Fathers of the Church

Epistle VII: to Anastasius, Patriarch of Antioch

Description

This epistle is from Book I of the Register of the Epistles of Saint Gregory the Great. Here Gregory further laments the numerous earthly cares that weigh on him.

Provenance

St. Gregory (b. 540 in Rome) was elected pope at the age of 50, serving from 590 to 604. In 14 years he accomplished much for the Church. England owes her conversion to him. At a period when the invasion of the barbarian Lombards created a new situation in Europe, he played a great part in winning them for Christ. At the same time, he watched equally over the holiness of the clergy and the maintenance of Church discipline, the temporal interests of his people of Rome and the spiritual interests of all Christendom. He removed unworthy priests from office, forbade the taking of money for many services, and emptied the papal treasury to ransom prisoners of the Lombards and to care for persecuted Jews and victims of plague and famine. Gregory also reformed the liturgy, and it still contains several of his most beautiful prayers. The name "Gregorian chant" recalls this great Pope's work in the development of the Church's music. His commentaries on Holy Scripture exercised a considerable influence on Christian thought in the Middle Ages. Following his death in 604, his numerous epistles, including the following letter, were compiled into the Papal Register of Letters.

by Gregory the Great in 590-604 | translated by James Barmby, D.d

Gregory to Anastasius, &c.

I have found what your Blessedness has written to be as rest to the weary, as health to the sick, as a fountain to the thirsty, as shade to the oppressed with heat. For those words of yours did not seem even to be expressed by the tongue of the flesh, inasmuch as you so disclosed the spiritual love which you bear me as if your soul itself were speaking. But very hard was that which followed, in that your love enjoined me to bear earthly burdens, and that, having first loved me spiritually, you afterwards, loving me as I think in temporal wise, pressed me down to the ground with the burden you laid upon me; so that, losing utterly all uprightness of soul, and forfeiting the keen vision of contemplation, I may say, not in the spirit of prophecy, but from experience, I am bowed down and brought low altogether (Ps. cxviii. 107). For indeed such great burdens of business press me down that my mind can in no wise lift itself up to heavenly things. I am tossed by the billows of a multitude of affairs, and, after the ease of my former quiet, am afflicted by the storms of a tumultuous life, so that I may truly say, I am come into the depth of the sea, and the storm hath overwhelmed me (Ps. lxviii. 3). Stretch out, therefore, the hand of your prayer to me in my danger, you that stand on the shore of virtue. But as to your calling me the mouth and the lantern of the Lord, and alleging that I profit many, this also adds to the load of my iniquities, that, when my iniquity ought to have been chastised, I receive praises instead of chastisement. But with what a bustle of earthly business I am distracted in this place, I cannot express in words; yet you can gather it from the shortness of this letter, in which I say so little to him who I love above all others. Further, I apprize you that I have requested our most serene lords with all possible urgency to allow you to come to the threshold of Peter, the prince of the apostles, with your dignity restored to you, and to live here with me so long as it may please God; to the end that, as long as I am accounted worthy of seeing you, we may relieve the weariness of our pilgrimage by speaking to each other of the heavenly country.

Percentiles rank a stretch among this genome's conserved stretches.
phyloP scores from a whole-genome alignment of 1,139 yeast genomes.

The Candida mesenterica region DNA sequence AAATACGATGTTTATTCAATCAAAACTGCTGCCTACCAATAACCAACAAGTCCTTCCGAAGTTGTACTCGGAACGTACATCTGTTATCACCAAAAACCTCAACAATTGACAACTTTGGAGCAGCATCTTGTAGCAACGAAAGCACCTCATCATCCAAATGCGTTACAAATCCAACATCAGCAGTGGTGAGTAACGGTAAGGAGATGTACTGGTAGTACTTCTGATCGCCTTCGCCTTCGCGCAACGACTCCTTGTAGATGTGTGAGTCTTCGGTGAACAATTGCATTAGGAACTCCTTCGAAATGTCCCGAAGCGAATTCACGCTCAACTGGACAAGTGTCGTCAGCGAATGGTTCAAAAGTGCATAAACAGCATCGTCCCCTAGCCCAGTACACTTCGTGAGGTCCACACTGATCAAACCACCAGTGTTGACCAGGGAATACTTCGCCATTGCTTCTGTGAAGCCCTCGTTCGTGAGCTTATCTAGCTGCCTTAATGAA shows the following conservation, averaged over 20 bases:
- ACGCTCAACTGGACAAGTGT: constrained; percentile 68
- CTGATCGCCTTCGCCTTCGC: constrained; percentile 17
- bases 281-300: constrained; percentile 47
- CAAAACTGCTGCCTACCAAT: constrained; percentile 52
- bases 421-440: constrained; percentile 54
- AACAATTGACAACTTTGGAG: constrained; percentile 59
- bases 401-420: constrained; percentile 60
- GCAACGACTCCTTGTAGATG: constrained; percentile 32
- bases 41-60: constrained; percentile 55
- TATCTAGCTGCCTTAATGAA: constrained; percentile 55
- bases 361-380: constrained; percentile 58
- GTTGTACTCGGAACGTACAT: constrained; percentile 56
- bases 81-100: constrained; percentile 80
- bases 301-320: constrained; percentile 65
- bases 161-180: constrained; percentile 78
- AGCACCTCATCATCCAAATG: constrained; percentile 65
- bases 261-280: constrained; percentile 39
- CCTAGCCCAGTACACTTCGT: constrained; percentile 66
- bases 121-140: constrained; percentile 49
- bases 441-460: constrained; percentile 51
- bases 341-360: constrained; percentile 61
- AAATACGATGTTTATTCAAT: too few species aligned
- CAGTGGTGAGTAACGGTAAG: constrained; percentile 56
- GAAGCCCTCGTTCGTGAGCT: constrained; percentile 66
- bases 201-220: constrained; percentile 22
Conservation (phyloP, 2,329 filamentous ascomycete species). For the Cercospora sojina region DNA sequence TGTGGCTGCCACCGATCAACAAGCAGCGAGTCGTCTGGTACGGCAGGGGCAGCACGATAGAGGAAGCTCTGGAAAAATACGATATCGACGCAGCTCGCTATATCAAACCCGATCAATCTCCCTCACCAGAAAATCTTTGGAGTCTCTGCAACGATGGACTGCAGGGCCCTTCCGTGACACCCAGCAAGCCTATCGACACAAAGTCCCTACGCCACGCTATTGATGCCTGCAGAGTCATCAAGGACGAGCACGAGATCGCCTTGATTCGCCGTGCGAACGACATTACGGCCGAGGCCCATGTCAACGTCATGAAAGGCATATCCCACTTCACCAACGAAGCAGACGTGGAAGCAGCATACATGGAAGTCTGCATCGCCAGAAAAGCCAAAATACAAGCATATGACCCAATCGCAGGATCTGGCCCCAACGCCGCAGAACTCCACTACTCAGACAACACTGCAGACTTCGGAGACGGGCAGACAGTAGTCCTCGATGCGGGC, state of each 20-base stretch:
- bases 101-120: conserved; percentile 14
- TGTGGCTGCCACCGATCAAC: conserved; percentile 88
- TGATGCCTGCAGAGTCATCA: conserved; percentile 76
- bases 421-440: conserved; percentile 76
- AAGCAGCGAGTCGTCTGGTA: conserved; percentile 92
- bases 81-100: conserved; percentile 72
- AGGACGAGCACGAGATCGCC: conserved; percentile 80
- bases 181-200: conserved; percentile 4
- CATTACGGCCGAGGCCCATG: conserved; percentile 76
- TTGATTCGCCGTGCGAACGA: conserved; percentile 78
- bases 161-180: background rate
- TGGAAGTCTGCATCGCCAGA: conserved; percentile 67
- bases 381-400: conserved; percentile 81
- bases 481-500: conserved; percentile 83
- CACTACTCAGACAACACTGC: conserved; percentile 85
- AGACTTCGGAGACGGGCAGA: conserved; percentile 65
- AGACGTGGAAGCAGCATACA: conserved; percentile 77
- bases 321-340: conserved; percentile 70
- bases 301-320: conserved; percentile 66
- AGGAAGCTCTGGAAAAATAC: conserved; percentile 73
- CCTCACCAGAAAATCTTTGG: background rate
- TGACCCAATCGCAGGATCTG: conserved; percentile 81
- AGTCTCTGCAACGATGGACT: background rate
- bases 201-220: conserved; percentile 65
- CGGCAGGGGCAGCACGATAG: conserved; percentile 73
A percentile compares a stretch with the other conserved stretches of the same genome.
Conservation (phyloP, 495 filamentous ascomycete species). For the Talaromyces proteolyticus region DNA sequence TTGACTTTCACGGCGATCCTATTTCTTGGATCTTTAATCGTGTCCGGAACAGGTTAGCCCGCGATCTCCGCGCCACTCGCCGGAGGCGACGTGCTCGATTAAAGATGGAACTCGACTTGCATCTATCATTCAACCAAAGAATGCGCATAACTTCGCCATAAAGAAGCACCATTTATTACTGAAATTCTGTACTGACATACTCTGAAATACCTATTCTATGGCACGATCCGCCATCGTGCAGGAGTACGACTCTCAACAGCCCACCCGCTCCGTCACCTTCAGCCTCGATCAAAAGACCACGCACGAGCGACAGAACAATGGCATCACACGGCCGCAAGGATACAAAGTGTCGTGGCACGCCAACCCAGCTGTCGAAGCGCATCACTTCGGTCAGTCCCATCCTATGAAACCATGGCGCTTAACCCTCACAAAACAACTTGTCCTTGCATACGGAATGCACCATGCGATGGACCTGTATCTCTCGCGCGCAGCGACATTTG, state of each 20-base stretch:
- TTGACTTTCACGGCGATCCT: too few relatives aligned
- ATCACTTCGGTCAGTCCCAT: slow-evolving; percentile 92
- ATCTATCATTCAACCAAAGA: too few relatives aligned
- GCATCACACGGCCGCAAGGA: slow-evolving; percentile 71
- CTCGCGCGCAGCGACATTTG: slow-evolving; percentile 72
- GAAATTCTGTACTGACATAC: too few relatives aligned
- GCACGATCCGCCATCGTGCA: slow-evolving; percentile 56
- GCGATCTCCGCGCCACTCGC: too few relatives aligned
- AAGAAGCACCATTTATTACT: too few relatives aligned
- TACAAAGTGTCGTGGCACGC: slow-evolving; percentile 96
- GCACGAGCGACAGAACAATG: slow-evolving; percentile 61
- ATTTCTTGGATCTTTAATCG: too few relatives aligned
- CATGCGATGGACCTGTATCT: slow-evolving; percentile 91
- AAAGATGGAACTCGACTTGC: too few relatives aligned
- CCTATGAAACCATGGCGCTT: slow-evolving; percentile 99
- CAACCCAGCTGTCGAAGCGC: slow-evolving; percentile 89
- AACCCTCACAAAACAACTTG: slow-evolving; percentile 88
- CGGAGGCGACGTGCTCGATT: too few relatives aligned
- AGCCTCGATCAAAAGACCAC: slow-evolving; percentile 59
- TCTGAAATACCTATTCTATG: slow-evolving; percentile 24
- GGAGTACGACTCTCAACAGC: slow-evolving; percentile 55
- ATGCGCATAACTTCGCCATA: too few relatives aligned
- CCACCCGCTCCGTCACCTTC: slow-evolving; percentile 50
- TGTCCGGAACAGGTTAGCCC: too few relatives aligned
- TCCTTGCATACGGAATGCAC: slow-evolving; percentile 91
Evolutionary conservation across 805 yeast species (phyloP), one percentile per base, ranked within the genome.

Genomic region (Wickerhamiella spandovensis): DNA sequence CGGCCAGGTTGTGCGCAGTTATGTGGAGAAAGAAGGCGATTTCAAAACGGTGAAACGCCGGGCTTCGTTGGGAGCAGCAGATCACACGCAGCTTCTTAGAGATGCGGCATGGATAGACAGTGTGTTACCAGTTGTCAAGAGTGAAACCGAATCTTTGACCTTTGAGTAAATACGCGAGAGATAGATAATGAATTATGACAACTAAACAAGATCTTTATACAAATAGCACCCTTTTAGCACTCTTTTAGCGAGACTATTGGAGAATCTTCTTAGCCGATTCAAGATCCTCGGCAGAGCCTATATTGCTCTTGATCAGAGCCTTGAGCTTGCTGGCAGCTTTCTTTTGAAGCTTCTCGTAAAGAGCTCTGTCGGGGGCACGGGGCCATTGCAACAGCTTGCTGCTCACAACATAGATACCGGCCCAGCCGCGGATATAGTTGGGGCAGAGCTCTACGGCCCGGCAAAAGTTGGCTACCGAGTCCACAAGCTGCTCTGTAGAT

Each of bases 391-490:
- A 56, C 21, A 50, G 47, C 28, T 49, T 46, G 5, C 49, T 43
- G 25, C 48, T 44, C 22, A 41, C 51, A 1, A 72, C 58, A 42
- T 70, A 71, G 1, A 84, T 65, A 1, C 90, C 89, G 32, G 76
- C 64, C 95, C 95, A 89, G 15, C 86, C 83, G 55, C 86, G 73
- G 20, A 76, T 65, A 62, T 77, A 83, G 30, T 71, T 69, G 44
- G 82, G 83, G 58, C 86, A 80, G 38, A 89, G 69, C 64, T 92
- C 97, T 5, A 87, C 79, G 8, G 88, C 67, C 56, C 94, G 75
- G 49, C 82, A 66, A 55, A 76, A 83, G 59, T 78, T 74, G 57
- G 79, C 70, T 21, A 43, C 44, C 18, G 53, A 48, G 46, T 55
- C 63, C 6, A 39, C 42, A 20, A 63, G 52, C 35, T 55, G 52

Taken from "The Early Church Fathers and Other Works" originally published by Wm. B. Eerdmans Pub. Co. in English in Edinburgh, Scotland, beginning in 1867. (LNPF II/XII, Schaff and Wace). The digital version is by The Electronic Bible Society, P.O. Box 701356, Dallas, TX 75370, 214-407-WORD.